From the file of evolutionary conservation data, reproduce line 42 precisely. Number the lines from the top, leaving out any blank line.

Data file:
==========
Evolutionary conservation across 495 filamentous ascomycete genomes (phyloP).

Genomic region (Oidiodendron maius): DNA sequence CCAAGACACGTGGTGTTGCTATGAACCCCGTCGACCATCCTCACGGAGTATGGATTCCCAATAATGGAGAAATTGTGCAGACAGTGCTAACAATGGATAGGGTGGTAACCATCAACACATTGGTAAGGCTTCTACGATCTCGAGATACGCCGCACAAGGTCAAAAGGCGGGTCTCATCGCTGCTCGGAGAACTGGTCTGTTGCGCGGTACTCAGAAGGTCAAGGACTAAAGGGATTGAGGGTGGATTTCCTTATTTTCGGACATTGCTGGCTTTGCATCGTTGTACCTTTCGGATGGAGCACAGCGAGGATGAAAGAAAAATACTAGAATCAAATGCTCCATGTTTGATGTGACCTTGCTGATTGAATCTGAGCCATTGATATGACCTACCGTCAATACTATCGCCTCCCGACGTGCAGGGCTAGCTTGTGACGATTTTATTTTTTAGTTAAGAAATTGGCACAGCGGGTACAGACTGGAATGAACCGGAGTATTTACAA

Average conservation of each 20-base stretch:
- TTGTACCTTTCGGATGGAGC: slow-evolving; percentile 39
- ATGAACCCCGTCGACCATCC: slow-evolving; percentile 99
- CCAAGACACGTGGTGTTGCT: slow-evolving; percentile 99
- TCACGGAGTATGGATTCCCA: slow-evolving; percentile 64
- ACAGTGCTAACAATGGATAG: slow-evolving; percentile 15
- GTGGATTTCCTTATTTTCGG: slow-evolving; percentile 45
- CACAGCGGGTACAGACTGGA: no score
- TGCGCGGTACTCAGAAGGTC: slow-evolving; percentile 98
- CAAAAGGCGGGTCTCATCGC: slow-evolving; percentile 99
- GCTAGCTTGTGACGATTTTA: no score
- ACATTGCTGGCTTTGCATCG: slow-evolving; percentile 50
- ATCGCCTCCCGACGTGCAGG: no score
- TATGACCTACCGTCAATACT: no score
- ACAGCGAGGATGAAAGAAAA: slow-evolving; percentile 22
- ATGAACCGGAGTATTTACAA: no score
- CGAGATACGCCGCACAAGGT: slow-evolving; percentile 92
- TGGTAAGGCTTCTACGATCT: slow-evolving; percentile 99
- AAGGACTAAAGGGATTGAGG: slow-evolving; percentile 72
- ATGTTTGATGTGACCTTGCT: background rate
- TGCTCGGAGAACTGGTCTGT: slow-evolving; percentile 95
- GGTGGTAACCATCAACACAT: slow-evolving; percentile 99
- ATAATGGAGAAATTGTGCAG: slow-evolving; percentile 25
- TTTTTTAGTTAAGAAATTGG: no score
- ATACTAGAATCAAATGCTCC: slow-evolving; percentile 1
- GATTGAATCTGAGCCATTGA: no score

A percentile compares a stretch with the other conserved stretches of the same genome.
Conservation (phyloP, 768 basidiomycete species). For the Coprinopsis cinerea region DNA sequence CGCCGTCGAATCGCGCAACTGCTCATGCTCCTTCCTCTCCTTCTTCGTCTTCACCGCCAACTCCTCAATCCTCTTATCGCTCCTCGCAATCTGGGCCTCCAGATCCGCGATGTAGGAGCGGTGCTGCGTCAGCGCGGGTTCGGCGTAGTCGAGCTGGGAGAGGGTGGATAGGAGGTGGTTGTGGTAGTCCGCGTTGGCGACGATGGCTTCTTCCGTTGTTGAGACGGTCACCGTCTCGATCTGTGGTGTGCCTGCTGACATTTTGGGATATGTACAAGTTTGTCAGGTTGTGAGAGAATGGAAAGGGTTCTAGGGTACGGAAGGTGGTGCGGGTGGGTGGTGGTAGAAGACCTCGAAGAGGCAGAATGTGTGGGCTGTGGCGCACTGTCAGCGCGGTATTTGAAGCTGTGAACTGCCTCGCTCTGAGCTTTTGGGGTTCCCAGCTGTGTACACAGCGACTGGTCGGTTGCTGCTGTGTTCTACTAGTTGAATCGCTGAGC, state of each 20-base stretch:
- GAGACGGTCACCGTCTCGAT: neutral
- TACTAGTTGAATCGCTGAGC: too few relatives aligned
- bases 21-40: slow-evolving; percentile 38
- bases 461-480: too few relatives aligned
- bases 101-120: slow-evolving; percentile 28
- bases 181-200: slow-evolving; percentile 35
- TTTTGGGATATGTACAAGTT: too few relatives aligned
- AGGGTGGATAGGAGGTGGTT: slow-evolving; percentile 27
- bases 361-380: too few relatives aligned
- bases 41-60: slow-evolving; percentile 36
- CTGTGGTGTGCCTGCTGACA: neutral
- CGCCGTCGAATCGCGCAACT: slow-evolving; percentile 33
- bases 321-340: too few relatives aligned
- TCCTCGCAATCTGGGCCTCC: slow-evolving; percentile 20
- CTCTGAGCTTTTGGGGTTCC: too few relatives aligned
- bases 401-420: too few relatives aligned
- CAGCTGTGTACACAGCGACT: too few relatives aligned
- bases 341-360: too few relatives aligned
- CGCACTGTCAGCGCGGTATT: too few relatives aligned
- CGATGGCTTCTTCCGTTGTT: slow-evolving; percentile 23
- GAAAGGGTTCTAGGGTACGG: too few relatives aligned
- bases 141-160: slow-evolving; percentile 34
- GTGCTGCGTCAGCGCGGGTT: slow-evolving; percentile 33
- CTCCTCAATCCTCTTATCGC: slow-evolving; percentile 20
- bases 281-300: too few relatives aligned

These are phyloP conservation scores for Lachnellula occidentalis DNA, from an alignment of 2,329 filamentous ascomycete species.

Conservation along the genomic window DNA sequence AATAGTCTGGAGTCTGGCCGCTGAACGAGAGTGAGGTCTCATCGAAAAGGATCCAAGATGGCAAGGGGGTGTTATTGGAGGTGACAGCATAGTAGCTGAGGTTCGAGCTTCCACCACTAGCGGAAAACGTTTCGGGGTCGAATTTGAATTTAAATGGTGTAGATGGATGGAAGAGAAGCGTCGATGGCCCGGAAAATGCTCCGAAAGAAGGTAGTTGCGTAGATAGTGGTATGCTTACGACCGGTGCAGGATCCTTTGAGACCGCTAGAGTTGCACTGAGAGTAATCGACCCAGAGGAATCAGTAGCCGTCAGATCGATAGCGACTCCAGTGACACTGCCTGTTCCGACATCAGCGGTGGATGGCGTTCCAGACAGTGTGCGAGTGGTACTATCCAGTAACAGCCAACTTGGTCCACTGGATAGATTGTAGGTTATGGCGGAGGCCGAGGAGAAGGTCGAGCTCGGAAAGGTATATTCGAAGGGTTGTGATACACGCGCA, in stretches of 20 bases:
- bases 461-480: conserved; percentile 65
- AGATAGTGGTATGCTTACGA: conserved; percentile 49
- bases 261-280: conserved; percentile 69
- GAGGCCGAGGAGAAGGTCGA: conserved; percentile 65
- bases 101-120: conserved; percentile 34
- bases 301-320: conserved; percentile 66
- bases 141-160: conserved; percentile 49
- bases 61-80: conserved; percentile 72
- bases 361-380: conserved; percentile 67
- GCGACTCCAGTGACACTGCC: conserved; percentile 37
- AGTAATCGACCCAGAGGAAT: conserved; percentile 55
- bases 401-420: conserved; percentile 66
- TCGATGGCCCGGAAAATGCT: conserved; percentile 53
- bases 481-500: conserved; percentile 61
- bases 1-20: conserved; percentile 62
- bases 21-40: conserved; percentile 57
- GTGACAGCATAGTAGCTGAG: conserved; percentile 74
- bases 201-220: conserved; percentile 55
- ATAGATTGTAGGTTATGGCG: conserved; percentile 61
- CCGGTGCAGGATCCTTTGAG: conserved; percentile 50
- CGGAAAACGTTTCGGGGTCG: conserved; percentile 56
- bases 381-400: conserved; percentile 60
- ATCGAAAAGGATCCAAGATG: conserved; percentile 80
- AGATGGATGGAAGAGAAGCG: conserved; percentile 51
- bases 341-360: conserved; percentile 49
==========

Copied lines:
- CGCCGTCGAATCGCGCAACT: slow-evolving; percentile 33